Back in the days when the term ‘Arab Spring’ referred to a dubious brand of mineral water, one of the main arguments for Western support of Middle Eastern dictatorships posited by some experts in the field of International Relations (‘IR’) was that no matter how bad the incumbent in the presidential seat (or royal throne), the alternative would be infinitely worse – and there was only ever one alternative, a Muslim fundamentalist (later ‘Islamist’) theocrat whose despotism would not be tempered by sensitivity to the energy needs of the (then) industrialised world.
Barely two years after the commencement of the political upheavals in the MENA region, this longstanding thesis – like many a Mediterranean economy – is on the verge of total bankruptcy, even though relatively few commentators appear to have realised this.
1. Theocracy? What Theocracy? Any reasonable awareness of post-1990 trends in political thought within the Organisation of Islamic Cooperation (‘OIC’) member countries would lead to the conclusion that the popularity of the paradoxically modern theocratic model – even amongst conservative Islamists – was on the wane. Particularly after the end of the Cold War and the rise of satellite television, autocratic models of all hues have been increasingly under pressures they cannot easily control, as well as being unfashionable; by the mid-2000s, even some of the most socially radical groups had embraced political democracy as an ideal – which, crucially, meant embracing political competition.
2. Bread and Games. While people cannot be content with flatbread and football alone, any government which fails to provide these goods is likely to find itself in trouble. The main Islamist parties in Egypt and Tunisia, which enjoyed considerable logistical and organisational advantages over both their ‘religious’ and ‘secular’ rivals, have seen political capital accrued over many decades squandered in a matter of months because they have not managed to fulfil the basic expectations of their populations. Egypt’s Muslim Brotherhood has seen its affiliated Freedom and Justice Party plummet from an expected near-monopoly of power at various stages in 2011 to a 24.78% share of the vote in the first round of the summer 2012 presidential elections, with the FJP widely expected to fare considerably worse during this April’s parliamentary polls as the cost of living and soccer behind closed doors take their toll; Tunisia’s Ennahda Movement formed a coalition government in 2011, and with its popularity eroding is now likely to form a government of national unity. Full-spectrum dominance this is not.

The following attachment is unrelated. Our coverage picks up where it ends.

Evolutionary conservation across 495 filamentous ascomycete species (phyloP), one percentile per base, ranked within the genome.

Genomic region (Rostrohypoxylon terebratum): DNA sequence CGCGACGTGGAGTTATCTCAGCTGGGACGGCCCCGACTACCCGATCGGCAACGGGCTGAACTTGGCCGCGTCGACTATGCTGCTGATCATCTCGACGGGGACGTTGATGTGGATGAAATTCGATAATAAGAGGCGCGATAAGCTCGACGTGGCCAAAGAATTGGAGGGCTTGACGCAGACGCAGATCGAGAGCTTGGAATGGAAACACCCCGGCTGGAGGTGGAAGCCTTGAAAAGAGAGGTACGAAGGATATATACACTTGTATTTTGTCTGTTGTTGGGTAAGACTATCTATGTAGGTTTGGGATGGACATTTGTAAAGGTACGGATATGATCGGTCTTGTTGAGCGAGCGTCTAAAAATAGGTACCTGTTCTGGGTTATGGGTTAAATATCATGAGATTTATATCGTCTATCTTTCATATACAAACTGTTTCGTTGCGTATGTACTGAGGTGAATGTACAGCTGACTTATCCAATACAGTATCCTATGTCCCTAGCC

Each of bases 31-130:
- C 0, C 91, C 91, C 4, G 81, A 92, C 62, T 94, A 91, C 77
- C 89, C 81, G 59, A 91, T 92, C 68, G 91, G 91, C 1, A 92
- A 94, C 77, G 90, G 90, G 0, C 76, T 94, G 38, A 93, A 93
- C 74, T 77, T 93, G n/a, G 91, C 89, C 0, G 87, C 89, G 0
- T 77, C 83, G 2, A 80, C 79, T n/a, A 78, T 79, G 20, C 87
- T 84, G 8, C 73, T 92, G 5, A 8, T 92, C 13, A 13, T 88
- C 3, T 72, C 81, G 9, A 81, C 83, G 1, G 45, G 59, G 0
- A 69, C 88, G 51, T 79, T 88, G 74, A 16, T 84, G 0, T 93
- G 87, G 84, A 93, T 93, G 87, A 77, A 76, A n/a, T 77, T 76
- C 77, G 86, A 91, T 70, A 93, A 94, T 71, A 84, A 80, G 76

3. Second Thoughts. With the erratic performance of the Freedom and Justice Party all-too-obvious, the idea that Muslim Brotherhood-populated or inspired political parties would sweep all before them in a democratising region does not appear credible, with Jordan’s recent parliamentary elections proving instructive: the Islamic Action Front’s boycott (together with that of several other smaller parties of various ideological hues) did little to dampen the final turnout, reported as being 56.6%.